Mozarts Geburtshaus (Mozart's Birthplace)#6 in Best Things To Do in Salzburg
If you're looking to tour a quintessential Salzburg attraction, then a stop at Mozarts Geburtshaus is a must. Born on Jan. 27, 1756 on the third floor of this property, Wolfgang Amadeus Mozart resided with his family here until 1773. Now the building houses a museum that chronicles the musical prodigy's early years. Artifacts from his life are spread out between this site and Mozarts Wohnhaus, where the famous composer also lived.
If you're short on time and can only visit one of these melodious houses, however, spring for Mozarts Geburtshaus. On display there are exhibits like Wolfgang's childhood violin, portraits and family letters. Exhibits are stretched among three levels: Visitors learn about Mozart's family and birth on the third floor, progress to his opera-composing period on the second, and get an insight into his everyday family life on the final ground floor. Travelers claim all of the exhibits are extremely informative and interesting, even if you aren't big on classical music.
You can visit Mozarts Geburtshaus, located along Getreidegasse in Altstadt, any day from 9 a.m. to 5:30 p.m. (There are extended hours in July and August). Entrance costs about 10 euros (about $11) with reduced rates for children. Go to the house's website for information about combined tickets for dual admission, and keep in mind the Salzburg Card is valid at this attraction.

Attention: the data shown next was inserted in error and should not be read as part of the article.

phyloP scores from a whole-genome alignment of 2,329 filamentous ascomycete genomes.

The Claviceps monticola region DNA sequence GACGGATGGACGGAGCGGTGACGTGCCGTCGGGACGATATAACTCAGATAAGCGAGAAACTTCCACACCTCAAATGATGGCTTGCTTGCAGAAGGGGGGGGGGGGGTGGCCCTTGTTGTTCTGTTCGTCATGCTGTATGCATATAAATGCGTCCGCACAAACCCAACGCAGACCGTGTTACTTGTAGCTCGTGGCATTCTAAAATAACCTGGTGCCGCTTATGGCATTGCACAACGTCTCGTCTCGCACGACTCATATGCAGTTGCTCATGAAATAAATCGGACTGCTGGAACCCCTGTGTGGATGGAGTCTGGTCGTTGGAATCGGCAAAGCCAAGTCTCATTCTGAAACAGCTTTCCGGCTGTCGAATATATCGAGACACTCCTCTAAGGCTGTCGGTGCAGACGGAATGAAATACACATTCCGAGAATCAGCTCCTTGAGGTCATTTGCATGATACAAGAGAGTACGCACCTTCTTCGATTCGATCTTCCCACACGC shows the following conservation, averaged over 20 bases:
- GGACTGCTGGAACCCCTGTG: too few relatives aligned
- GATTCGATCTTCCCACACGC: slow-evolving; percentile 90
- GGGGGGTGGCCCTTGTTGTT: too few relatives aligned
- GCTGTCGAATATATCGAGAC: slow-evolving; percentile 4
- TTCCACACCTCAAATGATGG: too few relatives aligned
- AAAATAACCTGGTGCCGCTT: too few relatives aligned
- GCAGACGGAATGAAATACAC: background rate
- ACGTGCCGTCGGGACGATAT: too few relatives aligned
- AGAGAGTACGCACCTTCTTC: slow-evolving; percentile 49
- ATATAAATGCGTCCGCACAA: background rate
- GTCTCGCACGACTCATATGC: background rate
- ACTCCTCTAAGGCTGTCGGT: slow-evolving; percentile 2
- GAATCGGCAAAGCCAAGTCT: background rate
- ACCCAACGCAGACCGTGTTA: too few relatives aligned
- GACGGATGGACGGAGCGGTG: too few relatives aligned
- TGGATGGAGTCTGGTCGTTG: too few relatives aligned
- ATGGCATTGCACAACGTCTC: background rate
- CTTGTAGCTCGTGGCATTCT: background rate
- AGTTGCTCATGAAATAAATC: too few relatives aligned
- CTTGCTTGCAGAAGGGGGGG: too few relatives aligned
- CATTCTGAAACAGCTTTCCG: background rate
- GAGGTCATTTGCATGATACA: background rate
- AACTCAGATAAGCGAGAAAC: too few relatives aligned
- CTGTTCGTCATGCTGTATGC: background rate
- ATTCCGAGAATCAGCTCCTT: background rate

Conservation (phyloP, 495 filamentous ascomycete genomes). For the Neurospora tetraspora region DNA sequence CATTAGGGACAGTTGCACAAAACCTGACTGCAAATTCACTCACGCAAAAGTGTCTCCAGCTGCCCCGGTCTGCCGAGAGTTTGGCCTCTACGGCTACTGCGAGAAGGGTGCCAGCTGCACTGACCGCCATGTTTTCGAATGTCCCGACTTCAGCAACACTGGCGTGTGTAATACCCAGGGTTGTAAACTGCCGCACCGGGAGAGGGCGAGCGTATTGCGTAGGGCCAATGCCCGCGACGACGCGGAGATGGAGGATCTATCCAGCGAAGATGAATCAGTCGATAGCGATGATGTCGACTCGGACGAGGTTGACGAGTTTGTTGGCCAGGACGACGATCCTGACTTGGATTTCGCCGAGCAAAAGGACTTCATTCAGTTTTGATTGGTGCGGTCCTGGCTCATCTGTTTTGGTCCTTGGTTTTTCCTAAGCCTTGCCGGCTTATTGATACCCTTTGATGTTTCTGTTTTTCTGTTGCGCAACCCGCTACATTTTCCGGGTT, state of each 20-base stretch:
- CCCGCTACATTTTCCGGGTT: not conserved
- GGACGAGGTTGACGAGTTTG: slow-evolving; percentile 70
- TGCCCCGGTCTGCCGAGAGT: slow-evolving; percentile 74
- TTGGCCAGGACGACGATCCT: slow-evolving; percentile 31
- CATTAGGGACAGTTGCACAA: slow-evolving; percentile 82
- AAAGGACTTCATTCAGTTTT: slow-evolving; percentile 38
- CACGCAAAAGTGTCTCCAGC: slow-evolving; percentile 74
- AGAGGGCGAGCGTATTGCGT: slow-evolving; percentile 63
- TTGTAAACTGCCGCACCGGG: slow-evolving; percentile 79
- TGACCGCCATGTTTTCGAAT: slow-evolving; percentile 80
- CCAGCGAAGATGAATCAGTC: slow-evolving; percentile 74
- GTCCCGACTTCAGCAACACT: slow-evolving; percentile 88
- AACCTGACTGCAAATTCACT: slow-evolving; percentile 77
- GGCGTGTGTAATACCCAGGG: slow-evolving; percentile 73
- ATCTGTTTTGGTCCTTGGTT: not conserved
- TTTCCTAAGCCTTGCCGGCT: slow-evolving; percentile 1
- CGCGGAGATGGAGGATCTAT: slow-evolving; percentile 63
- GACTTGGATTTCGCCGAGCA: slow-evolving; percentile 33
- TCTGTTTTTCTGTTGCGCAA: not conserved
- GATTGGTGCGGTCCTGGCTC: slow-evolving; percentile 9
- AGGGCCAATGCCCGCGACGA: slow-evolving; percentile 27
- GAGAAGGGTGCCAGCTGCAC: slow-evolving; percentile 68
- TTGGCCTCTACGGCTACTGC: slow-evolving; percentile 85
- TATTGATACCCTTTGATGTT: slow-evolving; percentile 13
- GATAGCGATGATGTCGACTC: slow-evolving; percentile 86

More Best Things To Do in Salzburg
#1 Altstadt (Old Town)
Since this central district contains some of the city's most popular attractions, such as Mozarts Geburtshaus and the Salzburg Museum, you will undoubtedly spend hours exploring here. We recommend not rushing through it, however, since there are tons of architectural marvels, markets and shops to see.
Wander around Altstadt's Judengasse (the Jewish District) and examine the St. Florian Fountain in the Alter Markt, a marketplace that dates back to the 13th century. And for architecture fans, spend plenty of time gazing at the neighborhood's array of buildings. Some structures were originally constructed during the Middle Ages, while others are newer and show Alstadt's progression over time.
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